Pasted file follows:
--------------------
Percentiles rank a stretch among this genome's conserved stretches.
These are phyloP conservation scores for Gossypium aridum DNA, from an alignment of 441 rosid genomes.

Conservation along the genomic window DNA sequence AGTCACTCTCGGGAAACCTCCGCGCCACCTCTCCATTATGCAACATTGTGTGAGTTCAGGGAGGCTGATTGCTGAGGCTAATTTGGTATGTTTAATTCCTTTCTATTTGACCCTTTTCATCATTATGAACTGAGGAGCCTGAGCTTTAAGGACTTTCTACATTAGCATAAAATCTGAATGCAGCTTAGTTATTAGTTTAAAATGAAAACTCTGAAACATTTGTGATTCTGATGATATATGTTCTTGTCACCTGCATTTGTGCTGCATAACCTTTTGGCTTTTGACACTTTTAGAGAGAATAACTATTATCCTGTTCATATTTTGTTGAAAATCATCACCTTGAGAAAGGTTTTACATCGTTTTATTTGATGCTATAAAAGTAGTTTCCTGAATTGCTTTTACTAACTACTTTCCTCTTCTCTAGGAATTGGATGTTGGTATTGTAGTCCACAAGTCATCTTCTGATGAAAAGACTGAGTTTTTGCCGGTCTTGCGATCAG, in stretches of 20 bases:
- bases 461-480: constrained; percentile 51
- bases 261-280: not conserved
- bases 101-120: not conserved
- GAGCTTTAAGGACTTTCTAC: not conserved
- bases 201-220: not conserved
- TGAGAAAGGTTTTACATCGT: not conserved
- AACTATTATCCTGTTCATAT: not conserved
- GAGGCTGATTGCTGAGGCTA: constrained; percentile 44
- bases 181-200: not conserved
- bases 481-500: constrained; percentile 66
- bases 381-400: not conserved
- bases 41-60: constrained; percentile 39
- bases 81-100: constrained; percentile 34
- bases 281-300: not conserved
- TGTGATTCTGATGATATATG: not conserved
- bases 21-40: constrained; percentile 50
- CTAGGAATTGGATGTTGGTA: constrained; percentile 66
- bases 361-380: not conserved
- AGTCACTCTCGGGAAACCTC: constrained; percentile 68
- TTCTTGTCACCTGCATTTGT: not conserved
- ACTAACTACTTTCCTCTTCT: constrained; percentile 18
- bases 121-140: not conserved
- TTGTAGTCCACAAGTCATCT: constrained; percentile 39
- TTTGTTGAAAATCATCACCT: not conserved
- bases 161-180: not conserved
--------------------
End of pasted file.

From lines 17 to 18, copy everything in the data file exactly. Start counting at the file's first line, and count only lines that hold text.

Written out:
- bases 281-300: not conserved
- TGTGATTCTGATGATATATG: not conserved